From the Penland School of Crafts, in response to accusations by former employee John Britt that it did not adequately pay workers for overtime:
This statement is in response to recent public allegations by a former Penland School of Crafts employee regarding Penland’s past compensation practices, specifically in the area of overtime pay.
Five years ago, in 2007, it was brought to Penland’s attention by this employee that there was a technical violation of wage and hour statutes in the School’s methods of calculating and paying for overtime. Penland sought legal counsel to assess its pay practices, and made a good faith effort to address this error with its employees. At that time, in August, 2007, following the advice of counsel, Penland provided remedial pay to its then-current employees, and to former employees who came forward at that time, for overtime worked during the previous two years. At the same time, Penland revised its payroll practices to conform with all statutory requirements. Penland understood that it had met its legal obligations and had resolved the problem for all employees going forward.
Very recently, at the urging of the former employee who raised these allegations, three other former employees, who had not previously come forward, asked Penland about these corrections and the remedial pay. Penland has responded personally to each of them. After considering the amount of time that has gone by, the incomplete nature of some of the older employment records, and the unintentional nature of the payment errors, each of these former employees has concluded that the matter can be considered resolved. None of them are seeking anything further from Penland. Both the law and common sense suggest that it is time to move on.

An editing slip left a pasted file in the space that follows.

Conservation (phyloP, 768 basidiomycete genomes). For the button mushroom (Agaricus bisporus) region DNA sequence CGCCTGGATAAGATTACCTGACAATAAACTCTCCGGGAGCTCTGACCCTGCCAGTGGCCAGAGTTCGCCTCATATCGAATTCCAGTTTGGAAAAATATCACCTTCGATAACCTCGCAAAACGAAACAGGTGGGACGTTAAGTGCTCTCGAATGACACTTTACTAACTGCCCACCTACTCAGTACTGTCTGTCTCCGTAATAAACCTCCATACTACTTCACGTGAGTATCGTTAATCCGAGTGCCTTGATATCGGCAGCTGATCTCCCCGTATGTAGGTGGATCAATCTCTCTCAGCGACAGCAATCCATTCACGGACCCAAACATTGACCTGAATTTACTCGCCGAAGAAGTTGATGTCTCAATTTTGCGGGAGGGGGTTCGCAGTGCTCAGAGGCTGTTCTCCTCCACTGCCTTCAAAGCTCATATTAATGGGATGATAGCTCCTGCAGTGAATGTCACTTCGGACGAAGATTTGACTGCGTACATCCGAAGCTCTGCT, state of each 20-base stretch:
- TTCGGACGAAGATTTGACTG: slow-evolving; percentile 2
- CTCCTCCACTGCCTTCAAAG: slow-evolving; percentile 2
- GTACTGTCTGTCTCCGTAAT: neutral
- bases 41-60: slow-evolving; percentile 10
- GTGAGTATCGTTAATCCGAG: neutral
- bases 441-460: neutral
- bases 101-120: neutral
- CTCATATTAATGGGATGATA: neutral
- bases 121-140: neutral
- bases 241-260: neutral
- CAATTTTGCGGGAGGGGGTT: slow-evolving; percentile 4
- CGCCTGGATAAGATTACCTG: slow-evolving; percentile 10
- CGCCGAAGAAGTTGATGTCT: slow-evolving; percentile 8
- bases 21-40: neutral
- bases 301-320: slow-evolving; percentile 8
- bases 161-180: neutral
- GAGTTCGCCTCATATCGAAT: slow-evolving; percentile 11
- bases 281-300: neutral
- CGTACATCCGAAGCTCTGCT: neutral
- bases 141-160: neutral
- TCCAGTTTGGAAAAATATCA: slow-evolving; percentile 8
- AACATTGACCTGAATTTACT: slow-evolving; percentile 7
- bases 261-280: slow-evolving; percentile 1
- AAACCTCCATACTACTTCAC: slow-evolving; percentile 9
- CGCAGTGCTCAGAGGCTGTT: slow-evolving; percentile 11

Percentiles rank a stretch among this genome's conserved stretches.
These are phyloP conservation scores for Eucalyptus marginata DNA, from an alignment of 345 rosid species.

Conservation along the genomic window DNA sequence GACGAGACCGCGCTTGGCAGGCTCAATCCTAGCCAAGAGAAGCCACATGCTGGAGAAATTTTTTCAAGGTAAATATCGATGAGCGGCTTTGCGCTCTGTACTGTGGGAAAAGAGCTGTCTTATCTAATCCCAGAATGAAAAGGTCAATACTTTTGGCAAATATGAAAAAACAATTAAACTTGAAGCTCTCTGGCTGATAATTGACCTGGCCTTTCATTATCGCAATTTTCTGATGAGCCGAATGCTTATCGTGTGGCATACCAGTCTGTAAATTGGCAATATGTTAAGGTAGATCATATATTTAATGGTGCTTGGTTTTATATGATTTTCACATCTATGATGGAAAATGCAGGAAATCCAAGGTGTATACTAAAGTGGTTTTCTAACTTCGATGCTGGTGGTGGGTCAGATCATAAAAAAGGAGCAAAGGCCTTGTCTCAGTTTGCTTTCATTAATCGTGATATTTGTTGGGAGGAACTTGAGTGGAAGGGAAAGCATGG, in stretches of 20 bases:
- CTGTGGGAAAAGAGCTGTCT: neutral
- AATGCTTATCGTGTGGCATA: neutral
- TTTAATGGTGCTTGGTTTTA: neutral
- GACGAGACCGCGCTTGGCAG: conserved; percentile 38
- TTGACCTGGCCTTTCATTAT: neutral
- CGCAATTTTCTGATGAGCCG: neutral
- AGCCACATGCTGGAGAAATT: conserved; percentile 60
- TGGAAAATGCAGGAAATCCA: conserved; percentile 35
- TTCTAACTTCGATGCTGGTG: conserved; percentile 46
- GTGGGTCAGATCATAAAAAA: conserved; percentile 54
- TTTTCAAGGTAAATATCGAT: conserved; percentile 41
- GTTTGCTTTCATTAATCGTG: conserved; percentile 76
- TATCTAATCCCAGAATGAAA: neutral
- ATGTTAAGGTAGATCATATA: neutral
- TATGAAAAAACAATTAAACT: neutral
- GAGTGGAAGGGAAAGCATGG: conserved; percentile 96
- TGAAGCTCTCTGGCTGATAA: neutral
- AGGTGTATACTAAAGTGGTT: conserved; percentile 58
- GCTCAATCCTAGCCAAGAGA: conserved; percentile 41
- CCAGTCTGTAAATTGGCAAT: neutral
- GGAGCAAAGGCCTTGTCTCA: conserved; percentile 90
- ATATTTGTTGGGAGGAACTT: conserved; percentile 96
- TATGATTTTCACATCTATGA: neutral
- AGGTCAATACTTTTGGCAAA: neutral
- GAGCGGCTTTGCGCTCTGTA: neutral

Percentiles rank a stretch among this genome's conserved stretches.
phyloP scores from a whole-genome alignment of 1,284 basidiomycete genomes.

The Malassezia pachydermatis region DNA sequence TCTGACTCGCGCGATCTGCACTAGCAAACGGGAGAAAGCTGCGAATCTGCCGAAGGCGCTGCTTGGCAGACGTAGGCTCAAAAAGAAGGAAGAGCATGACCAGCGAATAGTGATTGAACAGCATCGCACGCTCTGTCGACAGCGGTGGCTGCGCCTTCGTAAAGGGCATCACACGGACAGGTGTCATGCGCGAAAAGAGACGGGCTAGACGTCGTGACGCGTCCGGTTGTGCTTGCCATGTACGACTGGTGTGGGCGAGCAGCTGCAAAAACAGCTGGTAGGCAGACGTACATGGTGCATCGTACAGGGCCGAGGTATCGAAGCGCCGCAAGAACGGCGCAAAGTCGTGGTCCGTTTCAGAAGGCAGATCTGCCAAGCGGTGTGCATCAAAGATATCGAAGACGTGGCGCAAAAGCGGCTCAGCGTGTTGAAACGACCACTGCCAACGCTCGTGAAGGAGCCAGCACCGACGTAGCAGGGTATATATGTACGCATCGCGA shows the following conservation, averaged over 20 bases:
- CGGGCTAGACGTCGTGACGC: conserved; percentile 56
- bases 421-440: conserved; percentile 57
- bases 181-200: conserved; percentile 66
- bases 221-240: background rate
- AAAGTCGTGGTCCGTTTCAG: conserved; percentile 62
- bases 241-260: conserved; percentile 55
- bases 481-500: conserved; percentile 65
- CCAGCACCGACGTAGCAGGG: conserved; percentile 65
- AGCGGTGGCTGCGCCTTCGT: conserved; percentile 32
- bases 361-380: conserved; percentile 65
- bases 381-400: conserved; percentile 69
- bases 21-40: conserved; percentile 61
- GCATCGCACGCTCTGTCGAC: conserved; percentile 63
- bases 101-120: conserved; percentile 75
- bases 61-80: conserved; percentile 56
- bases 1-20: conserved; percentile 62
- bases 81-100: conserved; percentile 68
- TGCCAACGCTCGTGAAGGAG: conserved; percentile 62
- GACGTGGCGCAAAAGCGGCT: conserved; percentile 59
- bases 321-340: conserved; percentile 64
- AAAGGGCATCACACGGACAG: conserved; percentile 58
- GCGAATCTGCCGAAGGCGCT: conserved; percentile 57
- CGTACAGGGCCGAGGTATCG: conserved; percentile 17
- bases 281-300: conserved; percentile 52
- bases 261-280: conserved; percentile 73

Penland recognizes that it is extremely fortunate to have a dedicated and hardworking staff. Understandably, many of these individuals could make more money working in the for-profit sector but choose to work at Penland because they believe in the school’s mission, because they value the artistic opportunities of being part of the Penland community, and because they enjoy living in a beautiful part of Western North Carolina. In response to this commitment, Penland tries hard to make the school a good place to work. That includes paying employees properly in accord with applicable state and federal law.
In 2011, Penland again engaged outside legal counsel for a thorough review of its job descriptions, procedures for recording work hours, and methods for calculating overtime pay. The conclusion of the review was that Penland’s compensation procedures are in full compliance with law and reflect current best practices. Under these circumstances, the Penland board is focused on moving forward and considers this matter closed.